What I learned this week … is a reaction to some of the buzz coming out of SolidWorks World this year. I am not attending the event, but there has been a lot of good reporting from SolidSmack, Ray Kurland, Derrek Cooper, and others. The word of Day 1, it seems, was “Cloud.” So much in fact that @rtara (Roopinder Tara) suggested on Twitter a new drinking where there are shots taken every time somebody said the word. So now “PLM” and “Cloud” are official buzz. I have not spent much time on this, so I thought I would use this post as a starting point. Is this a brave new world, or just another buzzword to throw around?
Don’t get me wrong, buzz is not bad. As long as their is beef behind the buzz. OK, not that I have hopelessly mixed my metaphors, let’s do some definition.
- Cloud (from Wikipedia, where else?) – Cloud Computing is Internet- (“cloud-”) based development and use of computer technology. In concept, it is a paradigm shift whereby details are abstracted from the users who no longer have need of, expertise in, or control over the technology infrastructure “in the cloud” that supports them. Cloud computing describes a new supplement, consumption and delivery model for IT services based on the Internet, and it typically involves the provision of dynamically scalable and often virtualized resources as a service over the Internet.
- Cloud (greatly simplified by me) – Is your data and your applications out on the Internet.
It’s not as mysterious as it sounds, data and applications aren’t randomly dispersed, they are just outside of your organization with service provider(s). Any online application can be considered “Cloud Computing.” Amazon is in the cloud. What’s new is that we are talking enterprise applications in the cloud. And even that isn’t so new, salesforce.com is CRM in the cloud, in a “software as a service” or “SaaS” mode. Seems like we could demystify this a bit, no?
So why is there so much buzz? Wouldn’t it be nice to move all of your IT problems outside to someone else? Why wouldn’t you want someone else to worry about capacity, bandwidth, security, OS upgrades, hardware upgrades, etc.? Oleg has also written a lot about the cloud in PLM Twine.
So why wouldn’t the cloud make sense? It lowers costs, simplifies infrastructure, and generally relieves a lot of IT burden from the enterprise. I will offer two perspectives:
- Users Want Performance – For the most part, users don’t care where there data is. But they want to be able to get to there information when they need it, and they want it to be available rapidly. If data (and applications) move to the Internet they will need to maintain an acceptable level of performance. For example, I have two e-mail accounts. One I control on my client, the other is “in the cloud.” When my PC decides to download a new virus definition my Internet-based e-mail slows down. Not just downloading/uploading from my client (which is a bit of a pain), but actually typing an e-mail. The same is true as I am writing this blog post. If my bandwidth goes down or my laptop starts hogging resources for something else, I lose my focus on what I am writing and have to focus on getting the words on the page. If I get distracted by performance issues when trying to write a post or an e-mail, how distracting would it be to an engineer trying to solve a design problem?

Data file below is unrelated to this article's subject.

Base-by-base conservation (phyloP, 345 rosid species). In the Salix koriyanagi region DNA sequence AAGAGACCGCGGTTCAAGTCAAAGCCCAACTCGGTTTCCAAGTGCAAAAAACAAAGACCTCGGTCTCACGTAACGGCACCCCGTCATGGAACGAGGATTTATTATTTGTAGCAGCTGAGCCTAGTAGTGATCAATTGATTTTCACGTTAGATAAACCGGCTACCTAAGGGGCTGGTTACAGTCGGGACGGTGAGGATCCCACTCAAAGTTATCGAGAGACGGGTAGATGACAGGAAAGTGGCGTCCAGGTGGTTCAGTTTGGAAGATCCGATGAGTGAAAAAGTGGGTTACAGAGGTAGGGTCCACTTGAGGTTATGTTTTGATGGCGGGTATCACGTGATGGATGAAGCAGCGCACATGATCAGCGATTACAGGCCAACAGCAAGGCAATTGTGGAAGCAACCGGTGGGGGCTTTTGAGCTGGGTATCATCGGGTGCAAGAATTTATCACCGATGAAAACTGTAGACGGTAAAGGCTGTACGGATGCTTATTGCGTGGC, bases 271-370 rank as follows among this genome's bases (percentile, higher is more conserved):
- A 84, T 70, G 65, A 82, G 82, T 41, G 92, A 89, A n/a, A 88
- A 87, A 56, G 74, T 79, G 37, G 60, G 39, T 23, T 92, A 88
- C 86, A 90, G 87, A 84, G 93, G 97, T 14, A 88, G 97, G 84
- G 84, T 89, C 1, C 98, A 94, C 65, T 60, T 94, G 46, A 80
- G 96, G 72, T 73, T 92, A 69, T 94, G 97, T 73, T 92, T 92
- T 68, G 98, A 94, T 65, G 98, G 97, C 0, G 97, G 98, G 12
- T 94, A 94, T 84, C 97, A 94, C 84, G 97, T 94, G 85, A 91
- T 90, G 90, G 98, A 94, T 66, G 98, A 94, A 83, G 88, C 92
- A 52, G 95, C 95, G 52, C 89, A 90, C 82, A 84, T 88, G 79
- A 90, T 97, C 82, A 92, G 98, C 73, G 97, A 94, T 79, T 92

- Corporations Need Control – Of course we would like to move our IT problems to someone else. But who can we trust? Who will we work with if the performance our users demand isn’t there? Is it the application service provider’s issue, our Internet Service Provider’s (ISP) problem, our network? How do we guarantee our precious product data is safe? Can we trust our service provider’s employees? Is there more inherent risk when my data and my competitors’ data is on the same infrastructure? Facebook made a mistake and gave access to profile data to the wrong people. Oops. What if that was your CAD data? These are just a few of the questions.
None of the issues are insurmountable. We are moving this direction. It has been an evolution, but more and more of what we do is happening off or our personal machines and outside of our firewall. I do think that trend will continue for cost and simplicity purposes. But the infrastructure and business models for the cloud are just developing for areas like PLM. Stay tuned.
Implications for Manufacturers
The implications from my perspective are clear:
- The Cloud is Compelling
- The Cloud Must Perform
- The Cloud Must be Able to Answer some Serious Corporate IT Questions
Look for evolution when it comes to moving PLM to the cloud, not revolution.
So those are some early thoughts on PLM and the Cloud, I hope you found it interesting. This will be an interesting evolution to see unfold. There will be bumps in the road (maybe some big ones), but the benefits are compelling. What do you think? Are you ready to give it a try? Have you?